Why Doctors Keep Doing Treatments That Don't Work

Joseph M. Smith, PhD, MD; Gary Wolf


April 18, 2012

Editor's Note:

Joseph Smith, MD, PhD, Chief Medical and Science Officer for West Wireless Health Institute in La Jolla, California, was interviewed by Gary Wolf, a contributing editor at Wired magazine, at a panel discussion in San Diego called "Quantified Self and the Future of Personal Health." The panel also included Eric J. Topol, MD, Director of the Scripps Translational Science Institute and Chief Academic Officer for Scripps Health, and Larry Smarr, founding Director of the California Institute for Telecommunications and Information Technology. The following is a transcript of the discussion with Dr. Smith.

Gary Wolf: Joe, of the panel here, you are the most directly engaged in how healthcare is managed today, because when you talk about lowering costs, you talk about lowering the cost of the healthcare system that we have today. For instance, to lower costs you have to address people who are patients or potential patients and see people as consumers or participants in the healthcare system.

What do you see as the big wins in lowering costs, in terms of new knowledge? We can lower costs by making the paper move faster in the system and such, but what new knowledge is available to us through these systems? What diseases or treatments or systems in the body do you think will produce the biggest payoff in the next few years?

Joseph M. Smith, PhD, MD: It's a tough question. People smarter than myself have previously said that prediction is difficult, particularly when it involves the future. I wouldn't want to definitively predict specific events, but there are some obvious opportunities and what seems like an unavoidable trajectory toward them.

You have talked rather generously about evidence-based medicine. Most of medicine isn't evidence-based. The overwhelming majority is more "eminence-based," to steal from my colleague to the right [Eric Topol]. We do things because we have always done them. That is going to be less tenable, and you will be put under more and more scrutiny about "Why is that? Why is this happening to me?" or "Why, doctor, are you doing that as opposed to this?" You peel back the level that says, "Well, actually, there isn't any evidence to support that. That was merely my historical preference as opposed to my data-driven wisdom and decision-making." That will put pressure on what we do and will ask us to answer some of the questions about dominant practices that are founded largely by history.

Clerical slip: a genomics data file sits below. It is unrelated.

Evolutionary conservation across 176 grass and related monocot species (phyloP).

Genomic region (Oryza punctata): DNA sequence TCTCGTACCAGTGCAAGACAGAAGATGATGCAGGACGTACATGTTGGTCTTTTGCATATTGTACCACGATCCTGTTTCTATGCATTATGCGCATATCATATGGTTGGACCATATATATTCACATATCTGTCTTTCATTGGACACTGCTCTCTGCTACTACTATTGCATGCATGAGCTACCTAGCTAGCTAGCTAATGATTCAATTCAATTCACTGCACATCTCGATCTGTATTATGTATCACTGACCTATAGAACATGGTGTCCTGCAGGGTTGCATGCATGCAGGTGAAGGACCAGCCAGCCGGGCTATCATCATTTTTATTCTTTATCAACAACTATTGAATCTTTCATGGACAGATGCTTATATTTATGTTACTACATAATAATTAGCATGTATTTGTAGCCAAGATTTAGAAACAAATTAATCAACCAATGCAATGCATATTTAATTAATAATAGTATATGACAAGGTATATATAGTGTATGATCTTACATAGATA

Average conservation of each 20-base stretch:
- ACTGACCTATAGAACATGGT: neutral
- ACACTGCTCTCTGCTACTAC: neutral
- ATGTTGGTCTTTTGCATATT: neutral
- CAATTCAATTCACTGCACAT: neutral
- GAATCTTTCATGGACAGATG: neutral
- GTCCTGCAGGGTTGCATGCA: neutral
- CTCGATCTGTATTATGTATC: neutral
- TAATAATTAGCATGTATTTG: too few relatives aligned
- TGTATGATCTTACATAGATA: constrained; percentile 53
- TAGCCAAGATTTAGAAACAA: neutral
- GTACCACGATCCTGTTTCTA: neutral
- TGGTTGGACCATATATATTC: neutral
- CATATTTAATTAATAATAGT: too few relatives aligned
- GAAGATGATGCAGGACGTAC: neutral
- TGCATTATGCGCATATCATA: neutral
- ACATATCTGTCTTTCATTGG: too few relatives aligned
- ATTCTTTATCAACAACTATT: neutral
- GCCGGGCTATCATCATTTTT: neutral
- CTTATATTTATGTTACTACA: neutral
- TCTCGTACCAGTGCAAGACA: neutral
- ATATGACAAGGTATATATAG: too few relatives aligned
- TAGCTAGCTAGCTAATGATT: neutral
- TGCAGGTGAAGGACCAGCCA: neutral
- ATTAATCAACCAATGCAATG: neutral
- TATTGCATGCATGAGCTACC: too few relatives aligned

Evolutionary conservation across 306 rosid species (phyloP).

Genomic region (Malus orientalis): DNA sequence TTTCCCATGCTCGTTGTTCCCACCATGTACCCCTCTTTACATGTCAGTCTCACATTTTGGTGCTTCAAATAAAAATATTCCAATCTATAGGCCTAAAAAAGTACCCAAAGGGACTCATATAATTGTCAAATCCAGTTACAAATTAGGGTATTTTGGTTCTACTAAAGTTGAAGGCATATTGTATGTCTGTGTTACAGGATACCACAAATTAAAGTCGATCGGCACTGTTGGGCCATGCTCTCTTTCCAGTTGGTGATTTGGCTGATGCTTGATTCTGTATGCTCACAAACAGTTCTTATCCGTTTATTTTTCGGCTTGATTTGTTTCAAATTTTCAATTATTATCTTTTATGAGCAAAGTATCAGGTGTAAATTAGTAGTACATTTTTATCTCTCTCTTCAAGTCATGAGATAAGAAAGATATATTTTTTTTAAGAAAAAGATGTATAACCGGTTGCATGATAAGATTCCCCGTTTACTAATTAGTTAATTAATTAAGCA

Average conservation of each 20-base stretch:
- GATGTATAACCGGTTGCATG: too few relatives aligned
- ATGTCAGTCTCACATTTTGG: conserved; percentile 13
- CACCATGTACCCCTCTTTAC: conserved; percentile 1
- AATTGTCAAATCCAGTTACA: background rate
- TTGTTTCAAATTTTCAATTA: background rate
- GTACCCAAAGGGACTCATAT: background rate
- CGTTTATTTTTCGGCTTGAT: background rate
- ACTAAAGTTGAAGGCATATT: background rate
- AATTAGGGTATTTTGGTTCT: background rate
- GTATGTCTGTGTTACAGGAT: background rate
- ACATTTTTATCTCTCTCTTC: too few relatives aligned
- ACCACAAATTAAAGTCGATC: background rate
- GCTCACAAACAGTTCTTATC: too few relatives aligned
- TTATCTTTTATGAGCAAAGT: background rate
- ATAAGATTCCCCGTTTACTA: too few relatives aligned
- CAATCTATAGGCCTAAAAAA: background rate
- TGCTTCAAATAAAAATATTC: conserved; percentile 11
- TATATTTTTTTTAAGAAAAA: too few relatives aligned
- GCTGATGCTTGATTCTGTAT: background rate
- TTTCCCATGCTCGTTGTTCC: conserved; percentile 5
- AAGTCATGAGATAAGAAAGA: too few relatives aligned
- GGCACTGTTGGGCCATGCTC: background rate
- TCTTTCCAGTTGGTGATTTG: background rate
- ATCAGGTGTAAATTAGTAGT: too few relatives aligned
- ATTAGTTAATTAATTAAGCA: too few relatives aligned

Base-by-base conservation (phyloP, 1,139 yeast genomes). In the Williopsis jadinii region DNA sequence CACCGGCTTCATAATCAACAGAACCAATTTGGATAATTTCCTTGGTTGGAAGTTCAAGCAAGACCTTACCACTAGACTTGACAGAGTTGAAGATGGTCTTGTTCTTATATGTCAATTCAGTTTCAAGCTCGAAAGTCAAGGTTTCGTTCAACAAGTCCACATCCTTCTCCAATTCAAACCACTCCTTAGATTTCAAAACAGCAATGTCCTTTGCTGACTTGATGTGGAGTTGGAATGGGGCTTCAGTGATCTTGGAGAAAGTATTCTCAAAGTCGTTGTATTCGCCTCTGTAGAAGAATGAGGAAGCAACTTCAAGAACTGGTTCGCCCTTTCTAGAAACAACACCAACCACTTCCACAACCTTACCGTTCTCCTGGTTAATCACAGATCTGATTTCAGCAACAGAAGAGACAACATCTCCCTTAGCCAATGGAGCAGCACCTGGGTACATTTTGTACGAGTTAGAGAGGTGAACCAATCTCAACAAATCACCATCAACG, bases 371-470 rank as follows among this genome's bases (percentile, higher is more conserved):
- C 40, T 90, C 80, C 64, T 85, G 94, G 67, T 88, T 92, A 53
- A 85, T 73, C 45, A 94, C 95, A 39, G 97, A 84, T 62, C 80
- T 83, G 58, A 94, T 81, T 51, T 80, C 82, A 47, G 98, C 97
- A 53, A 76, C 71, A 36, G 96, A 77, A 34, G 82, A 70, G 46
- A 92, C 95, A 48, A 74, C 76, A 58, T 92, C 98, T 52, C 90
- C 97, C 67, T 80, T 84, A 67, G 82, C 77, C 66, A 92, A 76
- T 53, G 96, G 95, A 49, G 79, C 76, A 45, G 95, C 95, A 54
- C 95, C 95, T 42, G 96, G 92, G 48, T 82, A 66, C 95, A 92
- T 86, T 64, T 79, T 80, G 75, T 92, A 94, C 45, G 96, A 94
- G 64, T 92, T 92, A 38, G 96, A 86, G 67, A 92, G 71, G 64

Gary Wolf: I am going to put you on the spot: What dominant practices? Name a couple.

Dr. Smith: If you go to your doctor at the moment with lower back pain, there is a pretty good likelihood that you will get some imaging for that, and there are pretty good data that say that no subsequent decisions hinge on the observations made in that imaging, or that those decisions will happen at some incredibly low likelihood. But it goes much deeper than the instances of known waste. We do a lot of things, as Eric [Topol] pointed out, that are population-based when we fully know that 30%-40% of the people to whom we provide such therapies derive no benefit but experience all the costs and all the adverse consequences. All it takes is understanding the genetic determinants, the historical determinants, or the epigenetic determinants that say, "In you, this therapy won't work, so skip it." The opportunity to take potentially life-saving therapies and give them only to the 30%-50% of a cohort that deserves them, by virtue of having some positive impact, saves half of the expense.

Estimates of known waste are $700-$800 billion a year. The things we don't yet know are larger because we are doing things that are in the guidelines. But when you peel back a layer, those guidelines are derived largely from apocryphal suggestions in remote history, right? So, there is a tremendous opportunity, as we put pressure on the system, to justify why we do what we do.

Importantly, we have a system with a bandwidth limitation living at the doctor. We can't keep up with the onslaught of information. We can't keep up with the patients we have to see. We are not really good at even figuring out which of the patients we are responsible for need to be seen at a particular time. We realize that "maybe I shouldn't be making those decisions because I can't comprehend all the diseases that my patients have. They are presenting information I don't yet know how to interpret." Maybe we need to offload that to smart systems.

Every other technologically sophisticated endeavor in which humans have participated has had the opportunity to use massive information technology and smart algorithms. You can take your car in and the mechanic no longer says, "Let me see what's wrong with your car." No -- they plug in a chip and say, "Look at that. It turns out that one cylinder is off by a little bit. Let me fix that for you." Why can't we do that with ourselves? We have to do it to ourselves because we are bandwidth-limited at the moment, and so we have to move to that type of system. It offers a great opportunity for saving.


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